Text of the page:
Monday, January 25, 2010

The China Story Has Major Plot Holes

China's Economy: Something Is Not Right in Beijing

The State Council has demanded frantic bank lending that has generated far too much liquidity, a stunning increase in commercial property sales, and an even more unbalanced economy. The American version of this policy ended badly and the Chinese version will as well, whatever official data say.

What's wrong with the official data?

Much published Chinese data is unusable, unemployment being an obvious example.

For the sake of argument, let's assume that the data is usable.

If Chinese data are accurate, policy is therefore headed straight off a cliff--constantly pushing real GDP growth near 10 percent but in an increasingly futile and clearly unsustainable effort to create jobs.

So what happens when it all falls apart?

The surge in property prices must eventually halt. This will expose investors, from individuals to the biggest state banks, to heavy losses that will then be compounded by ensuing stock market weakness.

If true, savvy Chinese investors and/or global commodity investors better get a clue. This sounds a lot like Professor Plum in the Conservatory with a Lead Pipe.

Propaganda do jogo Clue da Hasbro


mab said...


Great article!

I'll take Old(e) Yeller behind the woodshed with a wait, on second thought, I'll take the Red Headed Step Child in, now I've got it, I'll take David Lereah.....check that, was it Jim Cramer with winners of the new world....ooh, now I've got it, Robert Kiyosaki with Poor Dad....uhmm, no, here it is....Bernanrd Madoff in the big house....Ken Lay, Bernard Ebbers, Chainsaw Al Dunlap, Charles Ponzi, was it FASB in the fancy office with mark to myth?......

Ah forget it. The Chinese have the whole thing hedged with credit default swaps from Goldman that are layed off on AIG, I mean the American tax payer.....give me Ben Bernanke in the helicopter with the printing press.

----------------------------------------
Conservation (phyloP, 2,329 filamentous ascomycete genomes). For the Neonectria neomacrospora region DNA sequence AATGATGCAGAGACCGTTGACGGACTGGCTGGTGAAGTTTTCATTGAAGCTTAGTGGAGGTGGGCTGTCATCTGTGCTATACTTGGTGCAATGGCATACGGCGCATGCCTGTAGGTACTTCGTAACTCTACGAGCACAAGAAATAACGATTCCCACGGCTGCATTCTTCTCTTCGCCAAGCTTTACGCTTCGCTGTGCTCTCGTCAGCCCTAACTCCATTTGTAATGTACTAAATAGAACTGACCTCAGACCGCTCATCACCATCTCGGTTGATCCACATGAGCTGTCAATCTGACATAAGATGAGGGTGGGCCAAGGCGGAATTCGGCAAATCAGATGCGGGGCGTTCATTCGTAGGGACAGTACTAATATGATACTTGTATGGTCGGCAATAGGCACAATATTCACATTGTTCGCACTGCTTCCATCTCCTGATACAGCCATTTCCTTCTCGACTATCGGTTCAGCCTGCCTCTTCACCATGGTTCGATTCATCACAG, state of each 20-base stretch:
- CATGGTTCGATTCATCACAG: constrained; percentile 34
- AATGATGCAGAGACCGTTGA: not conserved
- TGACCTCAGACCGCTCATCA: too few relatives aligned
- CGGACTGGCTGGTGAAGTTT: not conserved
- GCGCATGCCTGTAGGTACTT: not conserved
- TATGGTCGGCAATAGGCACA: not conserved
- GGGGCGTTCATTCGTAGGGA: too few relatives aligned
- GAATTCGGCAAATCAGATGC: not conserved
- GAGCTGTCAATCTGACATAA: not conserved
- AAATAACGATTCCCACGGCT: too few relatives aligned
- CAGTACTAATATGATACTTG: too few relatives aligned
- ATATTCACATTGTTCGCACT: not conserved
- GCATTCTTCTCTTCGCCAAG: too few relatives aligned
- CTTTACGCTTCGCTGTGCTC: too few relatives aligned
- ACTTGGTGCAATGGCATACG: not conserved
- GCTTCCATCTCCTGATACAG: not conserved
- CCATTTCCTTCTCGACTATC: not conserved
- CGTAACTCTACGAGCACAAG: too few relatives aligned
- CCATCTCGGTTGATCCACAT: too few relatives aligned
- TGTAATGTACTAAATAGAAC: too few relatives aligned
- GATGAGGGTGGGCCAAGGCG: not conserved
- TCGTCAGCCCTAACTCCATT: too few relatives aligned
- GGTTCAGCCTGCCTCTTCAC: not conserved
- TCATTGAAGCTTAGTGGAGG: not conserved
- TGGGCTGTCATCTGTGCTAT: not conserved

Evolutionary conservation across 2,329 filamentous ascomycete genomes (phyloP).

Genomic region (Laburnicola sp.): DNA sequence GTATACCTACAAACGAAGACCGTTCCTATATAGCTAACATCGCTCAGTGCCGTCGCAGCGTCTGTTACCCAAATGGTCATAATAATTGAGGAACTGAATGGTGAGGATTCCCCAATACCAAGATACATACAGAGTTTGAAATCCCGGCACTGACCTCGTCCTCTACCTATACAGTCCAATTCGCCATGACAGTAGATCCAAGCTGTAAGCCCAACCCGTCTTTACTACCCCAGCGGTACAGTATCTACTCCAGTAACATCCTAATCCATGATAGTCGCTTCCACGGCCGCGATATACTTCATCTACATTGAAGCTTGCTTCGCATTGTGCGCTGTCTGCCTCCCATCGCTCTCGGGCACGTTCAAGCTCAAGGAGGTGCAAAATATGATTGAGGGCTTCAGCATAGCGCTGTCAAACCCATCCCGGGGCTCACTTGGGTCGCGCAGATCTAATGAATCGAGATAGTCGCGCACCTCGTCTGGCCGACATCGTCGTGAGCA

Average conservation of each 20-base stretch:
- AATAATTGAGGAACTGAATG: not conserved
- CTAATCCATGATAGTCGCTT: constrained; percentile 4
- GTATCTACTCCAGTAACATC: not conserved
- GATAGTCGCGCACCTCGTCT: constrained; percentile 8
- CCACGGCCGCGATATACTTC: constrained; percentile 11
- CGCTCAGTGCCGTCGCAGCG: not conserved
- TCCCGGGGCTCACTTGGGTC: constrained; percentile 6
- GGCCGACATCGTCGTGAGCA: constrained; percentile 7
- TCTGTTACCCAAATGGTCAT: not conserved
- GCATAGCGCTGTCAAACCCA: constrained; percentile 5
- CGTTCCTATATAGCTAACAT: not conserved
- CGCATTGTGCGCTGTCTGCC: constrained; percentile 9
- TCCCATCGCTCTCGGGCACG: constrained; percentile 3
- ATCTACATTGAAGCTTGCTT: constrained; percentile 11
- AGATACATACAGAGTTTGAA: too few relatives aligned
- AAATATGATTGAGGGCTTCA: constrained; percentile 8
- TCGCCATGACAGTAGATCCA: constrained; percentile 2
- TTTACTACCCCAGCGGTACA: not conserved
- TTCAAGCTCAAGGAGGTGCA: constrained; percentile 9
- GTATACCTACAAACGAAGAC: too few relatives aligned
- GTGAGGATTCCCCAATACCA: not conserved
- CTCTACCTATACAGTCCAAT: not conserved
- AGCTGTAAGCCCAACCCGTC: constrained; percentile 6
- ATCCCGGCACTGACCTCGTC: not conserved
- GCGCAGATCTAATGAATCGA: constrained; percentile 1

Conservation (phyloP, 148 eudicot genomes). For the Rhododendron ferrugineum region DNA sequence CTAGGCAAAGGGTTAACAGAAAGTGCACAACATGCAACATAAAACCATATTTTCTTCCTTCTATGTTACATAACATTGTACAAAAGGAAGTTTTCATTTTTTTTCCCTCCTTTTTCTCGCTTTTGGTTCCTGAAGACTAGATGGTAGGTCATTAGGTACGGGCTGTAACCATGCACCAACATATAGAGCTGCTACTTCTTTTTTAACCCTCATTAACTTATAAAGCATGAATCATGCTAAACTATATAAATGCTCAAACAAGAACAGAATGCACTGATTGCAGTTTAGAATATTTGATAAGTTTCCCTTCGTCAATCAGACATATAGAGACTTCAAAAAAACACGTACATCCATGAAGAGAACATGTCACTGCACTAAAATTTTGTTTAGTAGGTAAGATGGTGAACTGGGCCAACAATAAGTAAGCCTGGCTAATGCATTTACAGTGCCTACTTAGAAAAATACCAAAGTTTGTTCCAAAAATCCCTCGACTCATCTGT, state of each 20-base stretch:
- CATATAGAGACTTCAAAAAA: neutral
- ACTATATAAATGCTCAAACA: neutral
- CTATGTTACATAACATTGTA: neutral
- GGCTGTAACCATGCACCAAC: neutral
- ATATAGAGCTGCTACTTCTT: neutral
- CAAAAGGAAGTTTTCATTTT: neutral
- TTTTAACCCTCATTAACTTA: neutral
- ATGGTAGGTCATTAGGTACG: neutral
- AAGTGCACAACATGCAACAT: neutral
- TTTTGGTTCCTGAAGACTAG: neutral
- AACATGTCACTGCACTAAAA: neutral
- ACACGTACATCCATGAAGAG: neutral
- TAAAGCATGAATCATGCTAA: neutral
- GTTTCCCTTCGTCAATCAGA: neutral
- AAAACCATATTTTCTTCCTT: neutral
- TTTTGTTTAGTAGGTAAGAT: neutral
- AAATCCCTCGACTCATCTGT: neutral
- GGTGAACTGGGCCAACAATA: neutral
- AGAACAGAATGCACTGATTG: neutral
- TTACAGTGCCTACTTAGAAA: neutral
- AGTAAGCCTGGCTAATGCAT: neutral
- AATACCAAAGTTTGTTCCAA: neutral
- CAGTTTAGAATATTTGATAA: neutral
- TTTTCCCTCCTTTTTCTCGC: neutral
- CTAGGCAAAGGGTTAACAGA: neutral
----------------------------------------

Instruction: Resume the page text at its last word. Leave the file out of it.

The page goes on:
Whew! I was getting worried. Thought I was stuck in a "doom loop":

G.H. said...

After posting my thoughts on the TARP yesterday I spent some time last evening digging into all the numbers. I was going to post here but it's too much so I created a simple (very simple) web page on TARP.

I call it TARP - If only you'd have invested $10,000.00

Have fun with it...and share the link with anyone who might appreciate it.

Stagflationary Mark said...


From your link...

These five strategies are the latest incarnation of efforts by the banking system to boost shareholder returns and, whether by accident or design, game the state. For the authorities, it poses a dilemma. Ex-ante, they may well say “never again”. But the ex-post costs of crisis mean such a statement lacks credibility. Knowing this, the rational response by market participants is to double their bets. This adds to the cost of future crises. And the larger these costs, the lower the credibility of “never again” announcements. This is a doom loop.

The “St Petersburg paradox” explains how a gambling strategy which starts small but then doubles-up in the event of a loss can yield positive (indeed, potentially infinite) expected returns. Provided, that is, the gambler has the resources to double-up in the face of a losing streak. The St Petersburg lottery has many similarities with the game played between the state and the banks over the past century or so. The banks have repeatedly doubled-up. And the state has underwritten any losing streak. Clearer practical examples of a policy time-consistency problem are unlikely to exist.

I've used that very casino analogy many times to describe how we got here. I never used the "doom loop" term before though, unless one counts the name of my blog!

Stagflationary Mark said...


I don't see the TARP as an investment. I see it as a charity event. That said, I wonder how many lives it has saved. Maybe that's how we should judge its success.

Between Black Thursday and the end of 1929, only four of the 100 suicides and suicide attempts reported in the New York Times were plunges linked to the crash, and only two took place on Wall Street.

If the lives of just two excessive risk takers was saved by TARP, then surely the hundreds of billions of dollars was money well spent.

Sarcasm, it isn't just for breakfast any more. ;)

EconomicDisconnect said...

Clusterstock had a strange story about Chinese bank lending going haywire after banks were told to reign in lending:

Guess they are as screwed as the rest of us.

EconomicDisconnect said...

Well now, BRK-B shares to enter the S&P500. Now all those extra shares makes some sense. Good for an 8% plus pop right now.

Stagflationary Mark said...


From your link...

"It sounds as though China's central bank's attempt to engineer a cooldown and end its bubble is going badly."

From my post...

"This sounds a lot like Professor Plum in the Conservatory with a Lead Pipe."

Uncanny! ;)